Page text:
Episode 39: Energy Efficiency with Scott Tew (Ingersoll Rand)
Producing a watt of energy from renewable sources is great, but y’know what’s better? Not even using that watt in the first place! This is where energy efficiency comes into play. It allows us to keep doing our favorite activities but not use as much energy in the process. In this episode, you’ll learn about energy efficiency’s many benefits, the challenges to its widespread adoption, which organizations are leading the way in the field, and what you can do to be more energy efficient at home. One of these leading organizations is Ingersoll Rand, a diversified industrial manufacturing company and the sponsor of this episode. Scott Tew, Executive Director of Ingersoll Rand’s Center for Energy Efficiency and Sustainability, joins us to discuss how energy efficiency is core to the organization’s operation and strategy and about trends in the field. Enjoy (efficiently)!
Episode Intro Notes
This episode is sponsored by Ingersoll Rand.
What We'll Cover:
What is energy efficiency?
Why is it important to talk about energy and energy efficiency?
What are some energy efficiency practices in buildings and the transportation sector?
What can listeners do to make their homes more energy efficient?
Key issues surrounding energy efficiency
Which states and countries are leading the way on energy efficiency?
Ingersoll Rand’s Energy Efficiency Leadership
What is energy efficiency?
Let’s start off with the difference between energy conservation and energy efficiency, which can get a little confusing. While energy efficiency and energy conservation aren’t the same thing, they do have a similar goal: to reduce energy use. Here’s the difference. Energy conservation relies on people cutting back on activities that consume energy - things like turning off lights, driving less or using appliances less often. Energy efficiency harnesses technology to help avoid or reduce energy waste so that you can still turn on the lights, drive, or wash your clothes but use less energy doing so. It really all comes down to smarter energy use.
In other words, energy efficiency aims to decrease energy usage without really changing our energy usage habits and patterns (not that we shouldn’t anyways!).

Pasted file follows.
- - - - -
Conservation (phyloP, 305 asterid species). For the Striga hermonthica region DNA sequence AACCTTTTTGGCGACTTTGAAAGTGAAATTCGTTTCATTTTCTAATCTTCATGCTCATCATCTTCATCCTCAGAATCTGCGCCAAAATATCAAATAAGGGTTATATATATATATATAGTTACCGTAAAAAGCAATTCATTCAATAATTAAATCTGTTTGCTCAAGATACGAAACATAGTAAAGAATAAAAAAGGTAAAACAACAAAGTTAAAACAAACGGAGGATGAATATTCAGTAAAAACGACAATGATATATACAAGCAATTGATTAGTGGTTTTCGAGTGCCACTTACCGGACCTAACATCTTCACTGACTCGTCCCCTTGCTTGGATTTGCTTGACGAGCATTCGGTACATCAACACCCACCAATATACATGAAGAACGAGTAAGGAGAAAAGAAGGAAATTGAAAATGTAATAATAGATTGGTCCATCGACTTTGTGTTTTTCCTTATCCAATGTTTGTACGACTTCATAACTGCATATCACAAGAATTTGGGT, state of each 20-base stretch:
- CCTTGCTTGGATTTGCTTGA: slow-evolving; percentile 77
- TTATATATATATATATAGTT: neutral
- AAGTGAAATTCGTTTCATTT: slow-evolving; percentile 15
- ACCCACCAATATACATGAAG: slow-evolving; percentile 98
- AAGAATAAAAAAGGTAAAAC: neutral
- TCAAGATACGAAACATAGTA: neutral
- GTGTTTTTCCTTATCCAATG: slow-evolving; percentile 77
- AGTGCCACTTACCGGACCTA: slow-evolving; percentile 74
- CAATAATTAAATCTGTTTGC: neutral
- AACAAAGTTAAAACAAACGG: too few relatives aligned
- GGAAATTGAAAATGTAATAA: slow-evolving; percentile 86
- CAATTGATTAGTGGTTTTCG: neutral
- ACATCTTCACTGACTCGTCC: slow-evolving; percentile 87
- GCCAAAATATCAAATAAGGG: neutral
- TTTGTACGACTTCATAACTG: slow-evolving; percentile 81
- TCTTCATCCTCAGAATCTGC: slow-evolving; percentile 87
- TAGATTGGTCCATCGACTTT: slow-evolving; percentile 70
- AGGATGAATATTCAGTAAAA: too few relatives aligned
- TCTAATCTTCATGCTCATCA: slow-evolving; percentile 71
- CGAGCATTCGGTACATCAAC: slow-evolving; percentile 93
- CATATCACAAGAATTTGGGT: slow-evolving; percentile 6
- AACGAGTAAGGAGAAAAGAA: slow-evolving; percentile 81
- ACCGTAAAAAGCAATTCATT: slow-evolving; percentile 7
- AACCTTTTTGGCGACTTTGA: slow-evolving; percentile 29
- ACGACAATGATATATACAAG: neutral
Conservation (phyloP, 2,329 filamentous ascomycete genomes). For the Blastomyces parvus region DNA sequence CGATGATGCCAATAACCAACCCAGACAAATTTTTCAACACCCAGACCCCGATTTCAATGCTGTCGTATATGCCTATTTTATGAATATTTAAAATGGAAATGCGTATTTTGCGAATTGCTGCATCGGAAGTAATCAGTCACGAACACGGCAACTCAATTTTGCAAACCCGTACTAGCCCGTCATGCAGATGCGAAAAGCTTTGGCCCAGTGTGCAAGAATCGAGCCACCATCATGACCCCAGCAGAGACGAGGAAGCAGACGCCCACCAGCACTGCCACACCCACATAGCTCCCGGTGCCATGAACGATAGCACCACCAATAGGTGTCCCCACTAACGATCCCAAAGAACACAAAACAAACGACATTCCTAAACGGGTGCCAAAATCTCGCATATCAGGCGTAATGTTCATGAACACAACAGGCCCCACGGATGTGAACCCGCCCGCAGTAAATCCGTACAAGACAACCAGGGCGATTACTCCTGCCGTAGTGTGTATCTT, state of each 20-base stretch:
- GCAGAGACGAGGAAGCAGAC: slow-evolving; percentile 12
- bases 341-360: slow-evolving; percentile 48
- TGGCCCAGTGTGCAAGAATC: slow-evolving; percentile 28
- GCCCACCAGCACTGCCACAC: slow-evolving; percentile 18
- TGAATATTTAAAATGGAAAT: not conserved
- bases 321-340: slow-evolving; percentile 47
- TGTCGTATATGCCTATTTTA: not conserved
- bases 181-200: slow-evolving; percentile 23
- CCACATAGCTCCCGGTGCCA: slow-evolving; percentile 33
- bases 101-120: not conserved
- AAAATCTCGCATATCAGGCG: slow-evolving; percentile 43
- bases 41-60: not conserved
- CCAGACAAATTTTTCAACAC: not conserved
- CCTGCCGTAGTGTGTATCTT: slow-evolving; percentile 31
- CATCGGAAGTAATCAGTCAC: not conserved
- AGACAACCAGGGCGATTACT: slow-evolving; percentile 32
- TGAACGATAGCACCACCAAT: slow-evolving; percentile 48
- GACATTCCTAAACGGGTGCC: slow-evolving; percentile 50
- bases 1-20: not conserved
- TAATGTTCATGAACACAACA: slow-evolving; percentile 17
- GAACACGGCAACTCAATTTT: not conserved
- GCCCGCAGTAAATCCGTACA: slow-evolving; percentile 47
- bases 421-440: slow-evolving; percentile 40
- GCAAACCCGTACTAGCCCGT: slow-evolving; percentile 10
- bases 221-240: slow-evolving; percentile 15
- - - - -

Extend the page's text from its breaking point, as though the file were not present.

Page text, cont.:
Why is it important to talk about energy efficiency?
Today, the nation’s 114 million households and more than 4.7 million commercial buildings account for 41% of total US energy usage. That means these buildings consume more energy than the transportation (29%) and industry (30%) sectors!
Most of this building energy use (and the associated carbon emissions) come from heating, cooling and lighting, and to power appliances and electrical equipment.
Smarter energy use is also one of the world’s most powerful weapons for combating climate change and ensuring our air is safe to breathe.
There are many other benefits to energy efficiency besides reducing carbon emissions.
Number 1 is jobs.
Energy efficiency already accounts for more than 2 million U.S. jobs—10 times more than oil and gas drilling and 30 times more than coal mining. In fact, about one in every six construction jobs in the country is connected to energy efficiency. Scaling up America’s energy efficiency efforts will create tens of thousands of additional well-paying local jobs.
Number 2 is money. Investing in energy efficiency makes financial sense.
Let’s first talk about commercial buildings.
Upfront investment in green buildings can mean major savings on energy. Chew on this: just between 2015 and 2018, LEED-certified buildings in the United States are estimated to have saved $1.2 billion in energy savings.
Retrofits of existing buildings can also make a lot of financial sense considering commercial buildings waste up to 30% of the energy they consume.
And now for individual households, the stuff we see every day. By investing in energy-efficient appliances, a U.S. household can save up to $500 a year on utility bills.
Note though that how much money you save with energy efficient appliances depends on several factors. One is the cost of energy in your area. Another is the amount of use of the appliance. Consider washers. While 45 percent of U.S. households do laundry between two and four times every week, 10 percent of us are running between 10 and 15 loads. One study found that a household’s bottom line for paying $200 more for an energy efficient washer ranged from ranged from a $100 loss to saving $1,560.